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ENGLISH IV
12TH GRADE COLLEGE PREPARATORY
and
HONORS ENGLISH IV
12th GRADE HONORS

Students may choose ONE selection from the following three:

TITLE: Five Little Pigs
AUTHOR: Agatha Christie
GENRE: Fiction/Mystery

Sixteen years ago, Caroline Crale died in prison while serving a life sentence for poisoning her husband. Her daughter asks Poirot to investigate a possible miscarriage of justice, and he approaches the other five suspects (or like the nursery rhyme, there were five other “little pigs” who could have done it): Philip Blake (the stockbroker), who went to market; Meredith Blake (the amateur herbalist), who stayed at home; Elsa Greer (the three-time divorcée), who had her roast beef; Cecilia Williams (the devoted governess), who had none; and Angela Warren (the disfigured sister), who cried all the way home.
This novel is a subtle and ingenious detective story, a mournful love story, and a masterful example of storytelling technique, with five separate accounts of one devastating event. Christie’s greatest achievement.

TITLE: The Strange Case of Dr. Jekyll and Mr. Hyde
AUTHOR: Robert Louis Stevenson
GENRE: Fiction

An intriguing combination of fantasy thriller and moral allegory, The Strange Case of Dr. Jekyll and Mr. Hyde depicts the gripping struggle of two opposing personalities — one essentially good, the other evil — for the soul of one man. Its tingling suspense and intelligent and sensitive portrayal of man’s dual nature reveals Stevenson as a writer of great skill and originality, whose power to terrify and move us remains, over a century later, undiminished.

TITLE: The Grand Weaver
AUTHOR: Ravi Zacharias
GENRE: Nonfiction, Christian apologetics

How differently would we live if we believed that every dimension of our lives―from the happy to the tragic to the mundane―were part of a beautiful and purposeful design in which no thread were wrongly woven? That’s what best-selling author and internationally-known apologist, Ravi Zacharias, explores in The Grand Weaver. As Christians, we believe that great events such as a death or a birth are guided by the hand of God. Yet we drift into feeling that our daily lives are the product of our own efforts. This book brims with penetrating stories and insights that show us otherwise. From a chance encounter in a ticket line to a beloved father’s final word before dying, from a random phone call to a line in a Scripture reading, every detail of life is woven into its perfect place. In The Grand Weaver, Dr. Zacharias examines our backgrounds, our disappointments, our triumphs, and our beliefs, and explains how they are all part of the intentional and perfect work of the Grand Weaver.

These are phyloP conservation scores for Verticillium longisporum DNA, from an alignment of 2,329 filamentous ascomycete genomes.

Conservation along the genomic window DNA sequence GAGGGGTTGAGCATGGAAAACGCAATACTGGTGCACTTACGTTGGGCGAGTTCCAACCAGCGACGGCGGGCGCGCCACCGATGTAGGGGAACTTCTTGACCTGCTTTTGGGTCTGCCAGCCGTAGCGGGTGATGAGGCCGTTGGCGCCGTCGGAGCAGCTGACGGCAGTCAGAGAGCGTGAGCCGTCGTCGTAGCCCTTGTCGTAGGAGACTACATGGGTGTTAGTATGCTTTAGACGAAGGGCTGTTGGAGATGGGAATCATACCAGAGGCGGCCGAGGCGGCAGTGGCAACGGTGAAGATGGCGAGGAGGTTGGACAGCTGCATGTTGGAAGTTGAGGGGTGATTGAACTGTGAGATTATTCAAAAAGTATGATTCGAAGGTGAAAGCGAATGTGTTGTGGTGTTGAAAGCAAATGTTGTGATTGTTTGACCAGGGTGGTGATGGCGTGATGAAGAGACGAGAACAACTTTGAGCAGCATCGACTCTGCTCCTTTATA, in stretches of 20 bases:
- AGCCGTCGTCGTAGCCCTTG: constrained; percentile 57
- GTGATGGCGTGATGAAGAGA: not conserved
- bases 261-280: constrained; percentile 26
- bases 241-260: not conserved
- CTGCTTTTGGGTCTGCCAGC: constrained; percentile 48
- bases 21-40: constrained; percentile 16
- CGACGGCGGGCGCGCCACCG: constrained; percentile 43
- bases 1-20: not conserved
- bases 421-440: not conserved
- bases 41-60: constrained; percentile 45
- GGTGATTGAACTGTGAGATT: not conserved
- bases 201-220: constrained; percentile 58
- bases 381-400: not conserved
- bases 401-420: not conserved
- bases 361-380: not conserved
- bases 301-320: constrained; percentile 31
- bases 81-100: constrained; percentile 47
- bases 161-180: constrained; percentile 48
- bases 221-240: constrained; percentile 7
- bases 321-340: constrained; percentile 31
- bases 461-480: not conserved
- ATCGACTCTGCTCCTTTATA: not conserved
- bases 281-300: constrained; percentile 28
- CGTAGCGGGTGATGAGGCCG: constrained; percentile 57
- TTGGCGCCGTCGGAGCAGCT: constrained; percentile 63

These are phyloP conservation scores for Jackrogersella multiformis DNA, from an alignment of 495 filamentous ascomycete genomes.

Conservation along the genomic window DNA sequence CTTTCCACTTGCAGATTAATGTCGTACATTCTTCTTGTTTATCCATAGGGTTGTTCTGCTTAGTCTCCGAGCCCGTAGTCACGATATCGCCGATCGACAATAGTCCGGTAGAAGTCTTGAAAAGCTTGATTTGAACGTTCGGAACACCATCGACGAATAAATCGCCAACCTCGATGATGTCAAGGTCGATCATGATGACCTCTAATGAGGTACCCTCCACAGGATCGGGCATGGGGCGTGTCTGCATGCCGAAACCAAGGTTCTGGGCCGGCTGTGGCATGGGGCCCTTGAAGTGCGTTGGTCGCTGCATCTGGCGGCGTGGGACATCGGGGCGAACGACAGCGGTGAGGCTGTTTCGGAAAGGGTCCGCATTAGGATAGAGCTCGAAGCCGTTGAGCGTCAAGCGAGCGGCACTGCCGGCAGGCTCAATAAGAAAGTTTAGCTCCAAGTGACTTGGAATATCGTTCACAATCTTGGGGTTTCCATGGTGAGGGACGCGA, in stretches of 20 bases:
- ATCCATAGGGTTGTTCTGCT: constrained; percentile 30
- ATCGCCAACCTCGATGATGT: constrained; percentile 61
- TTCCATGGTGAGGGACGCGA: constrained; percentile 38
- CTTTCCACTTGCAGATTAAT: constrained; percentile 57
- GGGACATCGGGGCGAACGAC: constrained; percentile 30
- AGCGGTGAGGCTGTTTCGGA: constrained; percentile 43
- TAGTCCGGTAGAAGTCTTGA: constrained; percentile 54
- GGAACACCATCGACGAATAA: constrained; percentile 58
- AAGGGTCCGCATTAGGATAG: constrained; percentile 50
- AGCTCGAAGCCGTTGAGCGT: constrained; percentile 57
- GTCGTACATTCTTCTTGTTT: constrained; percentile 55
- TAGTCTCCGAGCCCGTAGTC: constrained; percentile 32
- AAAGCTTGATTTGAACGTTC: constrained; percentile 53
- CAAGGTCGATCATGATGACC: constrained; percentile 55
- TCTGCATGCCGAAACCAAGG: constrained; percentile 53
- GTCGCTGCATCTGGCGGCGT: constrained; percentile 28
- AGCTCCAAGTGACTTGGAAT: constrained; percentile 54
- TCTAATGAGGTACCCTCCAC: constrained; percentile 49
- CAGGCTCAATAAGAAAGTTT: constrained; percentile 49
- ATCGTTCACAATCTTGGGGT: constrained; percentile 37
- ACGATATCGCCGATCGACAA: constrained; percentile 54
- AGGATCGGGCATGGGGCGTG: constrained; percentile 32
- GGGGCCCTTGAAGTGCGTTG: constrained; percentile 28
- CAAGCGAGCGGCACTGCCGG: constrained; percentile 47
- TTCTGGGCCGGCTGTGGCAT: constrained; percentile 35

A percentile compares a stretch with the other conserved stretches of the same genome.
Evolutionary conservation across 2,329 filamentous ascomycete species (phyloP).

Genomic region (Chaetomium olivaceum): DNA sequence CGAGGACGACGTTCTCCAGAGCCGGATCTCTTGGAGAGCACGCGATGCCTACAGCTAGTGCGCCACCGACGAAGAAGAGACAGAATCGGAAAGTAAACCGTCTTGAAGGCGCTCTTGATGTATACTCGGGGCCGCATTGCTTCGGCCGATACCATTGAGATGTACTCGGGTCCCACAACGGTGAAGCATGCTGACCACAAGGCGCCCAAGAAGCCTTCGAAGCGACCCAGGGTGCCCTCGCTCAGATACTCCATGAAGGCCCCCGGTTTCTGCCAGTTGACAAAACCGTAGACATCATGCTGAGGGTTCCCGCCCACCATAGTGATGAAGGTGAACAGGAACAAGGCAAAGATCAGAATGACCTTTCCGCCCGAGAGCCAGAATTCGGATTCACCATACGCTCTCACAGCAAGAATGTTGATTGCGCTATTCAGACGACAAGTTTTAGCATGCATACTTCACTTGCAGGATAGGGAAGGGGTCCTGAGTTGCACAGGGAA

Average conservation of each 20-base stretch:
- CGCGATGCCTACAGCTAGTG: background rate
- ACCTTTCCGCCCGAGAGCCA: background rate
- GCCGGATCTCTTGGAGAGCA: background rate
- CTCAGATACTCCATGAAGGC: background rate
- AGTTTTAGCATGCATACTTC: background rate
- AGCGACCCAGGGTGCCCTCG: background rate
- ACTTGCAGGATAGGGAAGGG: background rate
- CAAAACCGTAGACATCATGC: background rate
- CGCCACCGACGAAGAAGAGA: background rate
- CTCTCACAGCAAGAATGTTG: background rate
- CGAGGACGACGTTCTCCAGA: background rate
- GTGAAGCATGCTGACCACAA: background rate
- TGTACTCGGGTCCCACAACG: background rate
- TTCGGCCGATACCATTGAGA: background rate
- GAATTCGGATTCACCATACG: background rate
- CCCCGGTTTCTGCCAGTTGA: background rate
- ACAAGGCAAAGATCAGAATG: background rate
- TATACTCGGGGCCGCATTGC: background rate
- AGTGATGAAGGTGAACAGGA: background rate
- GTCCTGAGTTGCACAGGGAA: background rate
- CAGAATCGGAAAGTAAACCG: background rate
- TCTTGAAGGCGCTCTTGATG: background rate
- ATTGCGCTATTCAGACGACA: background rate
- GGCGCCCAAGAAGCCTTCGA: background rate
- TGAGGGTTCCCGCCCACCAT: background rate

NOTE: There are no formal written assignments associated with your reading; however, we exhort you to annotate important literary elements, including but not limited to plot, characterization, conflicts, and theme in order to help you retain information and provide a means of review prior to the beginning of school.

ADVANCED PLACEMENT ENGLISH LITERATURE
12TH GRADE AP
Students are required to read both texts:

TITLE: Wuthering Heights
AUTHOR: Emily Bronte
GENRE: Fiction

TITLE: Brave New World
AUTHOR: Aldous Huxley
GENRE: Dystopian fiction

Wuthering Heights/Brave New World Reading Assignment
Reading Journal Form

DUAL ENROLLEMENT/COLLEGE ENGLISH
12TH GRADE

TITLE: Behind the Beautiful Forevers
AUTHOR: Katherine Boo
GENRE: Nonfiction

Behind the Beautiful Forevers Reading Assignment

All book summaries courtesy of Amazon.com.